I stumbled upon the first colorful ikat fabric planter image, where else, on Pinterest. I clicked the vistit link and it took me to a closed Etsy shop named 7100 Islands. Hmmm. So cute. I read the description on past sales and they referred to the fabric as abaca (more on that to follow) and the vessels as bowls. The fabric is from the Philippines and the studio that made the bowls was in France. I checked their blog and there were no posts since 2013. I searched the internet for over an hour looking for similar vessels/bowls/planters and found none. I just kept stumbling upon active Pinterest pins of these clever bowls from the defunct 7100 Islands. It was eerie, similar to driving into an abandoned town with just tumbleweeds and great architecture.  I must say that I am shocked that Anthropologie, Urban Outfiiters or ,even, Frontgate hasn’t taken off with something similar. The ikat weave and bright colors certainly make the bowls in the left image more impactful. However, the ones in the right image do have a cool, earthy, organic vibe.

Okay, I must confess that I had to look up the definition of abaca. It is a fiber from  a species of banana that is  native to the Philippines and grown as a commercial crop in the Philippines, Ecuador, and Costa Rica. The plant is also known as Manila hemp and is harvested for its fiber which is extracted from the leaf stems. Plant grows to 13–22 feet It is classified as a hard fiber, along with sisal and coir. It is extremely strong and grows without any need for pesticides or insecticides. It, like hemp, isn’t prone to rotting or molding easily. So, it seems like a great natural and non-toxic option for outdoor use. The ikat weaving is reffered to as  T’nalak.  The weavers use backstrap looms and it takes months to yield 10 yards. The artisans strip, split, knot, design, tie, dye, weave and pound.  Prepping the loom can take a month. The weaving of the exquisitely complex T’nalak, a resist-dyed (ikat) abaca fiber. So, it is now not a surprise that this fabric used by mass producers or easily accessible in the worldwide marketplace.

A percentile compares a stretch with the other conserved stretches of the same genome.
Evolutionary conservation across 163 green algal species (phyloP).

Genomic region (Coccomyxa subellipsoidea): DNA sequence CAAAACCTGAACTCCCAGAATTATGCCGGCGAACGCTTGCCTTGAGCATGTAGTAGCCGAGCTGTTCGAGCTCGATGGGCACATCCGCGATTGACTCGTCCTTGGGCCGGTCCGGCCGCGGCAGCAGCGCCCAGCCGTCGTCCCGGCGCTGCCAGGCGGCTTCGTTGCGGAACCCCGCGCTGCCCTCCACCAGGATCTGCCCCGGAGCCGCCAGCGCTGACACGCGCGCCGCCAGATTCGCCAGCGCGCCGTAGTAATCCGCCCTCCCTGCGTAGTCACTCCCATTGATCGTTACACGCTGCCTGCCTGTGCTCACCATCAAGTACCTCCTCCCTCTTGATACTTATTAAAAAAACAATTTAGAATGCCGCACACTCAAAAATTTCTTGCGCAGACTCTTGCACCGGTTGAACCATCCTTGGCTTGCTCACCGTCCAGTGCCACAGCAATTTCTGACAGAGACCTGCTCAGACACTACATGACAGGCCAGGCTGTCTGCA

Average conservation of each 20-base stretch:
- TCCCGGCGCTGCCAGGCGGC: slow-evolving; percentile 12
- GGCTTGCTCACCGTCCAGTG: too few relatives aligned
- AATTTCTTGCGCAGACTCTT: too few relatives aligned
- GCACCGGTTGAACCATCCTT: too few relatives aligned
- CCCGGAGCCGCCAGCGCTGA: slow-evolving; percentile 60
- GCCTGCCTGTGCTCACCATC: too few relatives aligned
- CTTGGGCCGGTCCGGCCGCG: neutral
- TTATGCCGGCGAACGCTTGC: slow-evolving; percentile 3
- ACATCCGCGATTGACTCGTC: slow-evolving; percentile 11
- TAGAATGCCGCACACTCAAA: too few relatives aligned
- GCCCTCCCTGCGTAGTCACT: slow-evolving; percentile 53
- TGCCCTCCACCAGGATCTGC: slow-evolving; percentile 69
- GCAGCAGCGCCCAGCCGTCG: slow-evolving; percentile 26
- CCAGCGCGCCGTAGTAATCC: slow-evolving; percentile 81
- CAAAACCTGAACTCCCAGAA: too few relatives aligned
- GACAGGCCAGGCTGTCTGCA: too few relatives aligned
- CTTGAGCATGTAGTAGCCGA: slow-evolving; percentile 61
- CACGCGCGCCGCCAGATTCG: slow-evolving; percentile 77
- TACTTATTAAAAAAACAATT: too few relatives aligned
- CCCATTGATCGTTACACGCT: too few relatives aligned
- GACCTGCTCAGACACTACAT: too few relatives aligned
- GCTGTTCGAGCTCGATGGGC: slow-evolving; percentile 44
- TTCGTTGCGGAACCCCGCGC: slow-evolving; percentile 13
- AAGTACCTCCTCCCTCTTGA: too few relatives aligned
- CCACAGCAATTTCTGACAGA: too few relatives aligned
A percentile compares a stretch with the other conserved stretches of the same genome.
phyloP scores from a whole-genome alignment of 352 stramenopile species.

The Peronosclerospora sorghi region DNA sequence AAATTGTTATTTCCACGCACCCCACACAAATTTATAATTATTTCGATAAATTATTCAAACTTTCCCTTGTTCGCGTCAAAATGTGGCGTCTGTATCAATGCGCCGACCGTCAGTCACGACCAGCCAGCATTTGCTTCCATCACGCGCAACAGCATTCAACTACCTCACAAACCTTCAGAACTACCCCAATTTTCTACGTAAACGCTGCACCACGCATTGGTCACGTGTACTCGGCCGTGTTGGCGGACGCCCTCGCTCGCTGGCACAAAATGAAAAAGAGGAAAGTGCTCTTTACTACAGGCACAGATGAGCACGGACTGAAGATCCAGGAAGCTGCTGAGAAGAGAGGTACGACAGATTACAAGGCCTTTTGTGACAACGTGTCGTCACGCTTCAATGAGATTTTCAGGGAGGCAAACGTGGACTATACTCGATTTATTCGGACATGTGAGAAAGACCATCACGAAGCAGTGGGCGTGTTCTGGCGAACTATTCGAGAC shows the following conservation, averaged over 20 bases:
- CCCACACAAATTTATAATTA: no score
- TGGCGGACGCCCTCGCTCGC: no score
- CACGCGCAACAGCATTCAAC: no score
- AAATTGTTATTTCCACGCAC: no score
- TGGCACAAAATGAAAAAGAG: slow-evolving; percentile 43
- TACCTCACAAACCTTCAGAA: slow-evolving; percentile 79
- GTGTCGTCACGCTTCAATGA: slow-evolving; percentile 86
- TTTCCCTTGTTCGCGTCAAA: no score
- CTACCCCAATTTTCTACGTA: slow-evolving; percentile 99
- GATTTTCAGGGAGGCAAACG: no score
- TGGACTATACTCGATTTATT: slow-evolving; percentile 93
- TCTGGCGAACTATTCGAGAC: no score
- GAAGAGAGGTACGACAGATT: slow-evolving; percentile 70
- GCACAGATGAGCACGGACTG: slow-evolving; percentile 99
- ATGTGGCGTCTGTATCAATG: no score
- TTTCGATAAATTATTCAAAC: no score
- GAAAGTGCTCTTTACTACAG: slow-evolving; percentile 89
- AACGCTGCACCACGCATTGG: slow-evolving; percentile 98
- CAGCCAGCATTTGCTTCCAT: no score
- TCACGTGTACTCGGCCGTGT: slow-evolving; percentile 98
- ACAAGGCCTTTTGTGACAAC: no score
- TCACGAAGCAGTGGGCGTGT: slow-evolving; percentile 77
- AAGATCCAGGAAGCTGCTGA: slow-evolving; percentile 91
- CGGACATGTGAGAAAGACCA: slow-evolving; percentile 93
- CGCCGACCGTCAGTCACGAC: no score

Are they not adorable? Come back 7100 Islands. I never knew you.

abaca planters